United States v. White Mountain Apache Tribe, 537 U.S. 465, 12 (2003)

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Opinion of the Court

"it naturally follows that the Government should be liable in damages for the breach of its fiduciary duties." 4 Mitchell II, supra, at 226.


The United States raises three defenses against this conclusion, the first being that the property occupied by the Government is not trust corpus at all. It asserts that in the 1960 Act Congress specifically "carve[d] out of the trust" the right of the Federal Government to use the property for the Government's own purposes. Brief for United States 24-25 (emphasis deleted). According to the United States, this carve-out means that the 1960 Act created even less than the "bare trust" in Mitchell I. But this position is at odds with a natural reading of the 1960 Act. It provided that "Fort Apache" was subject to the trust; it did not read that the trust consisted of only the property not used by the Secretary. Nor is there any apparent reason to strain to avoid the straightforward reading; it makes sense to treat even the property used by the Government as trust property, since any use the Secretary would make of it would presumably be intended to redound to the benefit of the Tribe in some way.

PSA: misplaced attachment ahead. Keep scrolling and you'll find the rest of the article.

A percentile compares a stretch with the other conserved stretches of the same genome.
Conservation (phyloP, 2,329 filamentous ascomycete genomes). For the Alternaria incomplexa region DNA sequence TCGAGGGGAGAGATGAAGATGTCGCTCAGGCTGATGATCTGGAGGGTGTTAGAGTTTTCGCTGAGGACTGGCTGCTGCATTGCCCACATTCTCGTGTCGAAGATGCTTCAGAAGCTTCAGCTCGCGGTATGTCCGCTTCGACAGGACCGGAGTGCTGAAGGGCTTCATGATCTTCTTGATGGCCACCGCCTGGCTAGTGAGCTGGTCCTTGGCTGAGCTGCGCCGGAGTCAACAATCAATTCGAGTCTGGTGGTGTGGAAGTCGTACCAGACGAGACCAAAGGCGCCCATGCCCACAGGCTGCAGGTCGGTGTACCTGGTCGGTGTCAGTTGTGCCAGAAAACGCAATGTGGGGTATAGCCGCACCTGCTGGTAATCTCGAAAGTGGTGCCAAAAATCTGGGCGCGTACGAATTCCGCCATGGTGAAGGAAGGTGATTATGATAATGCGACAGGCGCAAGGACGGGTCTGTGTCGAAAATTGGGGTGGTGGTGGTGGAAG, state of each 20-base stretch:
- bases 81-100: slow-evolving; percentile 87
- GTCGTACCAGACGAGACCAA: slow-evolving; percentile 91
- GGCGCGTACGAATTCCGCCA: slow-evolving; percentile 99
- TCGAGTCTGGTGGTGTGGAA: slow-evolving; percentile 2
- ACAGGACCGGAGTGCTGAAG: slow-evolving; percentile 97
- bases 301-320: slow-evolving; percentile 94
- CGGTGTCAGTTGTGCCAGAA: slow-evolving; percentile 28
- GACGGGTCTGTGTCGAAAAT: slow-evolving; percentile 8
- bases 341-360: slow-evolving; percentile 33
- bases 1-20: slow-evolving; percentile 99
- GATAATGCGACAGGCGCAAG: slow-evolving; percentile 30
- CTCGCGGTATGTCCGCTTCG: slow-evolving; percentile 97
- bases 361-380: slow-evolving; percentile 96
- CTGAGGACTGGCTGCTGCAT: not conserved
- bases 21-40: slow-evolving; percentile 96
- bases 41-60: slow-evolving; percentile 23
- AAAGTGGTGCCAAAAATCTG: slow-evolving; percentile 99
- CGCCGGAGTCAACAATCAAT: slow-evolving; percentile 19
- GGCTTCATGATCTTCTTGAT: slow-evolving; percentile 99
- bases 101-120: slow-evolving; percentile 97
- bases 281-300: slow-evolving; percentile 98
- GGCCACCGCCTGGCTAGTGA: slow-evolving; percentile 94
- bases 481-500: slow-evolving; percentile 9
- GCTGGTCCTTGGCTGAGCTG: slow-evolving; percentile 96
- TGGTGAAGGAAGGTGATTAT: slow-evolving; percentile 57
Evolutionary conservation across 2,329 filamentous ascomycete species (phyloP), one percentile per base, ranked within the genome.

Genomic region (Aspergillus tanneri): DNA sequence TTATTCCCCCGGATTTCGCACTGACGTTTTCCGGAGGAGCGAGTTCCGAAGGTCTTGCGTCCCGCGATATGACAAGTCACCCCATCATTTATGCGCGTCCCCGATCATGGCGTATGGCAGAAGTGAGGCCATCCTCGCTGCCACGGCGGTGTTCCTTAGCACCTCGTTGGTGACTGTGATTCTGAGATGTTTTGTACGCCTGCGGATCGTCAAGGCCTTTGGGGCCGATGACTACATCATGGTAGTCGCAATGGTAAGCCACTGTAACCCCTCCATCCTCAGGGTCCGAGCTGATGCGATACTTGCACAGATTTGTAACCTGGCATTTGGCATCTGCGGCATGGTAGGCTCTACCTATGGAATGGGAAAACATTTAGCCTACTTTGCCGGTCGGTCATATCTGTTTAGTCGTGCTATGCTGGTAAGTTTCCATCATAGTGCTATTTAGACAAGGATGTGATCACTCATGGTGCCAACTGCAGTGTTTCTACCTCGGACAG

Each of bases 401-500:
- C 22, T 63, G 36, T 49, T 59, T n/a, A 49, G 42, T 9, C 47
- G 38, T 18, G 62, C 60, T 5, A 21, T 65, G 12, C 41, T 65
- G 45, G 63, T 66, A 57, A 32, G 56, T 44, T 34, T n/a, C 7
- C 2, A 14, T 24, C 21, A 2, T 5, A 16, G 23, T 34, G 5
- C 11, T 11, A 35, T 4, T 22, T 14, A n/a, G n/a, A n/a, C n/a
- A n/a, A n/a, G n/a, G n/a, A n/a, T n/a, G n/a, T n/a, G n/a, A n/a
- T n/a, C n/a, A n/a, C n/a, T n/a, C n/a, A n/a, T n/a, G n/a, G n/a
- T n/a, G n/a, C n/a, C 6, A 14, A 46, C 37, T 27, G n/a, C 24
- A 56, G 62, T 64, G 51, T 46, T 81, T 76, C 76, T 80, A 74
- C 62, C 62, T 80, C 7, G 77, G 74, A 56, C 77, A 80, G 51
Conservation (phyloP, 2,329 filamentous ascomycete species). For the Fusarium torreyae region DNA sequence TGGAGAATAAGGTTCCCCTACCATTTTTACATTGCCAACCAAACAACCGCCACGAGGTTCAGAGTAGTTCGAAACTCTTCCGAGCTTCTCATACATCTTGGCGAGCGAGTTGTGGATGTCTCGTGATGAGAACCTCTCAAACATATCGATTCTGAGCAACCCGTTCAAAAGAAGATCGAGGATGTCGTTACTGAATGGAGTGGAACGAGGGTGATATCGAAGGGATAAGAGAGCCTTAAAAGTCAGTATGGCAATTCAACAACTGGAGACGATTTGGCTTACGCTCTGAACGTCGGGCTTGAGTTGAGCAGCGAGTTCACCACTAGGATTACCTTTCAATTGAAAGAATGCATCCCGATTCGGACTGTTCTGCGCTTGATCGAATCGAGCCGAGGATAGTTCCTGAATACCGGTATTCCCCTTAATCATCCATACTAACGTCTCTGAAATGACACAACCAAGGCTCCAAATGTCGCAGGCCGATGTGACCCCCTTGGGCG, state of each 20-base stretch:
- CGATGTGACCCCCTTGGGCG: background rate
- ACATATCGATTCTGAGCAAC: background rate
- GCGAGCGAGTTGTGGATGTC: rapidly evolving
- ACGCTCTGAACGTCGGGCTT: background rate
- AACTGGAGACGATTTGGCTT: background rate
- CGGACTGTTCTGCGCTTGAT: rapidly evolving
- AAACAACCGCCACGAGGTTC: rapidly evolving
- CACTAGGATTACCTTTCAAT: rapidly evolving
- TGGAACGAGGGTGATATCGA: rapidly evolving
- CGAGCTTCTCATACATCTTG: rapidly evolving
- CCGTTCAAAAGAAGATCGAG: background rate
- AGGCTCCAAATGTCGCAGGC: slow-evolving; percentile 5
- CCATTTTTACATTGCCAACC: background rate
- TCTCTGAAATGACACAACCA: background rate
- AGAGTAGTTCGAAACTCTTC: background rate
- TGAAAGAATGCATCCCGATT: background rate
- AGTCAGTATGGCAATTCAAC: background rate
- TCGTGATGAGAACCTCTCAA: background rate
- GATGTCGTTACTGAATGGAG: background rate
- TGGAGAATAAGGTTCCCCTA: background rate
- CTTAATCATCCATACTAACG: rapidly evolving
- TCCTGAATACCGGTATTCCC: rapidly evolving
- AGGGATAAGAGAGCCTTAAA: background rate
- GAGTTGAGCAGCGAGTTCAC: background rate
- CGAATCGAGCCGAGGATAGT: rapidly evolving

Next, the Government contends that no intent to provide a damages remedy is fairly inferable, for the reason that "[t]here is not a word in the 1960 Act—the only substantive

4 The proper measure of damages is not before us. We mean to imply nothing about the relevance of any historic building or preservation standards. Neither do we address the significance of the fact that a trustee is generally indemnified for the cost of upkeep and maintenance. See Restatement (Second) of Trusts 244 (1957) ("The trustee is entitled to indemnity out of the trust estate for expenses properly incurred by him in the administration of the trust"). Nor do we reach the issue whether a rent-free occupant is obligated to supply funds to maintain the property it benefits from. See Restatement of Property 187, Comment b (1936) ("When the right of the owner of the future interest is that the owner of the estate for life shall do a given act, as for example, . . . make repairs . . . then this right is made effective through compelling by judicial action the specific doing of the act").

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